Corneal cross-linking is a recently FDA-approved treatment for keratoconus that works by strengthening natural bonds between corneal collagen fibers. Corneal cross-linking is a minimally invasive outpatient surgical procedure. The treatment results in a reduction of the risk of progressive weakening associated with keratoconus and post-LASIK ectasia. This has been shown to delay or stop the progression of keratoconus. The effects of the treatment appear to last many years and there is some evidence that the strengthening effect may be permanent. The goal of the treatment is to prevent further decline in vision or need for corneal transplantation, but it does not improve uncorrected vision. Glasses or contact lenses will still be needed following the treatment.


The procedure is performed after applying numbing (anesthetic) eye drops to the eye surface. The outer layer of the cornea (corneal epithelium) is then prepared for the procedure. Riboflavin (Vitamin B2) drops are used to saturate the cornea. The riboflavin is then activated by ultraviolet light. The entire procedure takes about an hour and a half.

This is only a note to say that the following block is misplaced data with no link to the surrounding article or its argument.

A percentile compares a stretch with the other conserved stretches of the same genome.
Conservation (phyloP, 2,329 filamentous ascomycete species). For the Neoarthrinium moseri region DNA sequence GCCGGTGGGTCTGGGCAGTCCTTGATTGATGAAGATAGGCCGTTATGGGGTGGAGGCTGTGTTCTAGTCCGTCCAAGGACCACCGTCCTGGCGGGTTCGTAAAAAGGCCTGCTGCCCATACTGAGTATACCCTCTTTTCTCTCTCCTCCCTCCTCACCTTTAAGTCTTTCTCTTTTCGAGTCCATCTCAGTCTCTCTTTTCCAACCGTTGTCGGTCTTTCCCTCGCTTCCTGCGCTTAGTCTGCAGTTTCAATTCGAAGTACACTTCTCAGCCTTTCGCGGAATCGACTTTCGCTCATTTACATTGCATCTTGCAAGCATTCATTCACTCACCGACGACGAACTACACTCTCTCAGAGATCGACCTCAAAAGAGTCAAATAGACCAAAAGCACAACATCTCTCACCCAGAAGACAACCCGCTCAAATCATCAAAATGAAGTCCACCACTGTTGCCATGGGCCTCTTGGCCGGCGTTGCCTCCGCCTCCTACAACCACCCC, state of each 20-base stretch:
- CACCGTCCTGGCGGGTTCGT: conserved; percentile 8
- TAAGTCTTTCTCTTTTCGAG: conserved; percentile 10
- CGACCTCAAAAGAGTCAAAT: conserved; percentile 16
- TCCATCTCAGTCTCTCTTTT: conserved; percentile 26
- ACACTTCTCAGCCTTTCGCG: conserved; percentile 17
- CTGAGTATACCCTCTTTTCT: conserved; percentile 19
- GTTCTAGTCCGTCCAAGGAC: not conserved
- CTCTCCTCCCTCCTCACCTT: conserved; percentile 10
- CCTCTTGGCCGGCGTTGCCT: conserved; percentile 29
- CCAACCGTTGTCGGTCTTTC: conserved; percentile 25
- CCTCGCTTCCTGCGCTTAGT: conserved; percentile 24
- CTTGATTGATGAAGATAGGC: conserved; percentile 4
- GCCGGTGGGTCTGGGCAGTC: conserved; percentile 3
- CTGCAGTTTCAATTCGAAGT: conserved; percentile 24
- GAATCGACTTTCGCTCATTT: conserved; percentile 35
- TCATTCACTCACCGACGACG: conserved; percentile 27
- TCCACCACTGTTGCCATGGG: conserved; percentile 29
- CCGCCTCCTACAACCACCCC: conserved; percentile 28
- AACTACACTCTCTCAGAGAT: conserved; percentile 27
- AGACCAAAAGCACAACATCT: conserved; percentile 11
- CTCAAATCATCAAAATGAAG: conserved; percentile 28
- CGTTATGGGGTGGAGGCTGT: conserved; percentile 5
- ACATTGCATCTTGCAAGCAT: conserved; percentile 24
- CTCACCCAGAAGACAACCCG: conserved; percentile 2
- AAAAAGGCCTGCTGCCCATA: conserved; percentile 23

In 1998, doctors in Germany first introduced corneal cross-linking. In April 2016 the United States approved the treatment device and riboflavin formulations. It is covered by many insurance policies, though patients may have out of pocket expenses. Wang Vision 3D Cataract & LASIK Center was among the sites participating in one of the FDA clinical trials for this treatment device. Dr. Ming Wang of Wang Vision 3D Cataract & LASIK Center, Nashville, TN, announced on 11/8/2012 that he performed the state's first cross-linking procedure as part of this trial. Tennessee’s first FDA-approved corneal cross-linking procedure was performed on 12/15/2016 at Wang Vision.



Learn more about Intacs® for keratoconus at Wang Vision 3D Cataract and LASIK Center.

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